GIGABYTE Z87X-UD5H Motherboard Review
Overclocking and Conclusion
To give you a taste of the Z87X-UD5H's overclocking abilities, we set out to see the how far we could push the board with minimal tweaking. I was able to get the board running stable for over 4hrs at a 4.65GHz CPU speed, a 1770MHz memory speed, and a 3.98GHz ring bus speed at a 166MHz base clock. System stability was tested running the AIDA64 stability test in conjunction with FurMark running at 1280x1024 resolution and 2x MSAA in stress test mode.
Note that this is is meant only as a quick preview of the board's performance potential. With more time to tweak the settings to a greater extent, pushing to a higher base clock and ring bus speed may have been achievable, in addition to an overnight stability run without issue.
GIGABYTE did a good job with the Z87X-UD5H's design, as proven by its stellar performance in the benchmark tests. The board remained stable and performed well no matter what was thrown at it. It even showed decent overclocking potential approaching that of its big brother - the Z87X-OC Force.
As of October 11, the GIGABYTE Z87X-UD5H motherboard was available at Newegg.com for $209.99. The board was also available from other retailers such as Amazon.com for $209.99 with Prime shipping and TigerDirect.com for $219.99.
Before continuing with the review wrap-up, we would like to take this opportunity to give our friends at GIGABYTE a hearty “Thank You” for allowing us the opportunity to review the Z87X-UD5H motherboard. In designing the Z87X-UD5H, GIGABYTE took the design of the UD3H and enhanced it with added features and for optimal enthusiast-centric performance. The board layout and design was well thought out with some key design decisions differentiating the board from the competition. The inclusion of the CMOS battery and three fan headers to the left of the CPU socket was pure genius, giving better access to components and ports normally designed-in as more of an after-thought. The fan header location is especially nice for fan cable routing, giving the capability to customize cable size with enough ports provided for use with multiple air cooler fans or even a water cooling pump. The flat black coloration of the board adds to its mystique with the gold and chrome accents enhancing its looks even further. Performance-wise, you couldn't ask for more. Its 16-phase digital power delivery system gives the board the punch needed to take it to the next level of overclocking, all without busting the bank.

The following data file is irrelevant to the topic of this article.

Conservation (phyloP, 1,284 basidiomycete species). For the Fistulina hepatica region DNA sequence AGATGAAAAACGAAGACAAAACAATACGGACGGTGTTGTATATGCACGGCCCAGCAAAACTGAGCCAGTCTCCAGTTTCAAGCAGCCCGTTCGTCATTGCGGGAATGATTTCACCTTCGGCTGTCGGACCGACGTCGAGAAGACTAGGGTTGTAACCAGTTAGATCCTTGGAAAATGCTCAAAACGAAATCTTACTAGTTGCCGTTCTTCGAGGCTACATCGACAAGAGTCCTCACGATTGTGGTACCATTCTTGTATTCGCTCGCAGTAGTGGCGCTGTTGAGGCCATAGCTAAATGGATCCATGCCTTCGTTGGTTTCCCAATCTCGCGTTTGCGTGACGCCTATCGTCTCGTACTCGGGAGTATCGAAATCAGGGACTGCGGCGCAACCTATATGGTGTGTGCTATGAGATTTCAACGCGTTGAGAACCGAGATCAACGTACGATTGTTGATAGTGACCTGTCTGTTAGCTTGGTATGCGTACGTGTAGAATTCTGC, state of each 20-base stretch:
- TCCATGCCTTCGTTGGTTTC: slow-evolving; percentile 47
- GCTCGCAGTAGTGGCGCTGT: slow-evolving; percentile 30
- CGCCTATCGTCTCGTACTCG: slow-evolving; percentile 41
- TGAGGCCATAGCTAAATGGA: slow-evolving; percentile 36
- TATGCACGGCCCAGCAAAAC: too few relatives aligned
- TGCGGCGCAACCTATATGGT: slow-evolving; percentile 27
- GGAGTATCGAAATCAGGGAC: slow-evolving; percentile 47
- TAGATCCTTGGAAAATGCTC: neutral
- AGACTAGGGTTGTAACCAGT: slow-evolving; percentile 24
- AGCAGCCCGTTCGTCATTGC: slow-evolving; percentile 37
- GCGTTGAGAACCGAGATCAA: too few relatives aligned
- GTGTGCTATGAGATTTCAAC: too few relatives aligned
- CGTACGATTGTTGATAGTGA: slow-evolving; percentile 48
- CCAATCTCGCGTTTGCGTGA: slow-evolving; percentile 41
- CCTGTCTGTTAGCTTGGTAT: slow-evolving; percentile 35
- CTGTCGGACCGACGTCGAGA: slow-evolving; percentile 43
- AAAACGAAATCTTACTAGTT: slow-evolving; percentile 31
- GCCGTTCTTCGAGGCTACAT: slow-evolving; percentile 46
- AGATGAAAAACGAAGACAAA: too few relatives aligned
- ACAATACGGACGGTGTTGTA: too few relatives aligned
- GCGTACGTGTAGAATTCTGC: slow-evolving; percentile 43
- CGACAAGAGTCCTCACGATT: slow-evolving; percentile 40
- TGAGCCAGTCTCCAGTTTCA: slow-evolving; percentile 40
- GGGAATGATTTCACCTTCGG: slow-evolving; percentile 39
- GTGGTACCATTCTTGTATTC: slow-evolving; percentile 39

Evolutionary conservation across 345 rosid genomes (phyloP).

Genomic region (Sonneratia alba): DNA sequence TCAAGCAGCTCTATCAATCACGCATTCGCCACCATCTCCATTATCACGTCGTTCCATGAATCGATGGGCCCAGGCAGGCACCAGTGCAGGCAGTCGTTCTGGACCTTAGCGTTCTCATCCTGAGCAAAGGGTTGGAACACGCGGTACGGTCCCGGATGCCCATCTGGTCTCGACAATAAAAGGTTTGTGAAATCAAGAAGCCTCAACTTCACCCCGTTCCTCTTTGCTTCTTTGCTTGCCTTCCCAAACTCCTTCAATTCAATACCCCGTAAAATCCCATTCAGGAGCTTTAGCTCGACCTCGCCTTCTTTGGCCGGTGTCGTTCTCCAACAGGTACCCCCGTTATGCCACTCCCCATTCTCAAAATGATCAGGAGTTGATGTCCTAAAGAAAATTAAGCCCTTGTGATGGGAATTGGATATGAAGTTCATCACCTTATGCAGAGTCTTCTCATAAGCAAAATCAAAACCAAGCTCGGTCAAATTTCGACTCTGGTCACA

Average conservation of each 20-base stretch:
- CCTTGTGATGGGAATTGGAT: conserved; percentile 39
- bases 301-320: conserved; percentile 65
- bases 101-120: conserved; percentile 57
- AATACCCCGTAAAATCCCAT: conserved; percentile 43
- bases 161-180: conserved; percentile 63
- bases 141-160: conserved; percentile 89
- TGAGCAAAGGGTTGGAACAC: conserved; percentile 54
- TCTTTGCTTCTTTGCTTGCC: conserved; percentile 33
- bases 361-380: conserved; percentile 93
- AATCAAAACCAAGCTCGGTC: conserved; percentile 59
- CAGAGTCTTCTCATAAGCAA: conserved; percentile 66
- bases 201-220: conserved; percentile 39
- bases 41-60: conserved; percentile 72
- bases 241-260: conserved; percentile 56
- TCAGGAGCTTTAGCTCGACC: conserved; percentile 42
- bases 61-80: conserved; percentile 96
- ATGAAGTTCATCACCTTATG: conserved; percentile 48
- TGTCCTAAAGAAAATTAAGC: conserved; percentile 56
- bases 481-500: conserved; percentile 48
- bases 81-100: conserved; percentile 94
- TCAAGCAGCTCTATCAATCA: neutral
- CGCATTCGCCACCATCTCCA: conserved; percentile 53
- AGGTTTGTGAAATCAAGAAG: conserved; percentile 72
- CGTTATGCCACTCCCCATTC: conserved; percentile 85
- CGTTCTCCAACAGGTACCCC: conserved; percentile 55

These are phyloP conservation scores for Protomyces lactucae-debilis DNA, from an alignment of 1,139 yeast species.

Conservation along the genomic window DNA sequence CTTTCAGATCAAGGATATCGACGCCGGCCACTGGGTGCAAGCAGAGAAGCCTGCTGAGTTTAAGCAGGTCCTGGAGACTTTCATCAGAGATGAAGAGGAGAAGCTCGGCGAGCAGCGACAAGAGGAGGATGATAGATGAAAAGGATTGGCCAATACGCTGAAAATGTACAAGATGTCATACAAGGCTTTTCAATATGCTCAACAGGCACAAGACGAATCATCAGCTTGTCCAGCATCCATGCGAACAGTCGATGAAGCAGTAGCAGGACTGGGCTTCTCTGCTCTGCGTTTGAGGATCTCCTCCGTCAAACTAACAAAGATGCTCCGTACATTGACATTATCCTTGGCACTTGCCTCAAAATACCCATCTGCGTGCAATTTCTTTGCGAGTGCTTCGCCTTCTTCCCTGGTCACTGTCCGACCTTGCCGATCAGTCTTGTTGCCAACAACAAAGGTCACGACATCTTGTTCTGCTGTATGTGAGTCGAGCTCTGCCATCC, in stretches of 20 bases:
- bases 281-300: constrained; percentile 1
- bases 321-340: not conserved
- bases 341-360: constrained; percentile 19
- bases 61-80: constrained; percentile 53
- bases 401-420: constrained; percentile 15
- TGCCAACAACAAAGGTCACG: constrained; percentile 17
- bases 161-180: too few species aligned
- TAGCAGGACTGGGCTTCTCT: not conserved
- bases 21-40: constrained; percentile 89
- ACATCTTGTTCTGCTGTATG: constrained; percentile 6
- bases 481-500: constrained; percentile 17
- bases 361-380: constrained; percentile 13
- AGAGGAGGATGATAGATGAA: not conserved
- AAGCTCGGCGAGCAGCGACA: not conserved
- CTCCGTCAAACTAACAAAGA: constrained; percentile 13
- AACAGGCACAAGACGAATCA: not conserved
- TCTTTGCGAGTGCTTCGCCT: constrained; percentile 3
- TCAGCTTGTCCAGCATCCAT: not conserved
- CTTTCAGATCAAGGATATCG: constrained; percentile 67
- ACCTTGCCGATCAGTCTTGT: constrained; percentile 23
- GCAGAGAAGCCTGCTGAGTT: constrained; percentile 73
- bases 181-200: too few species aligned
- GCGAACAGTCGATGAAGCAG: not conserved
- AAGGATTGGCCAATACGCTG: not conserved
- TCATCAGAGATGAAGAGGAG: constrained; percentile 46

There were a few issues encountered with the board, one taking the form of a questionable design decision and the other a BIOS oddity. Design-wise, the board is perfect except for the fact that GIGABYTE chose to exclude WiFi and Bluetooth functionality from the board. However, you do get dual Intel GigE NICs and you have an always-accessible PCIe x1 slot that can be used for a WiFi card if desired. The only complaint with the BIOS was a hard lock encountered when attempting to capture screens while in Windows Mode. This hard lock did not occur on every screen, but seemed to be confined to those with enhanced graphical capabilities. In any case, this issue is most likely addressable by GIGABYTE via a BIOS update.
- Stock performance
- Overclocking potential
- Full 16 digital power phases dedicated to the CPU
- CMOS battery placement
- Board layout and design
- Accessible PCI-Express x1 slot with all PCI-Express x16 slots filled
- UEFI BIOS design and usability
- Motherboard manual information
- No integrated WiFi or Bluetooth controller
- Lockups when attempting to take screen captures of BIOS in Window Mode
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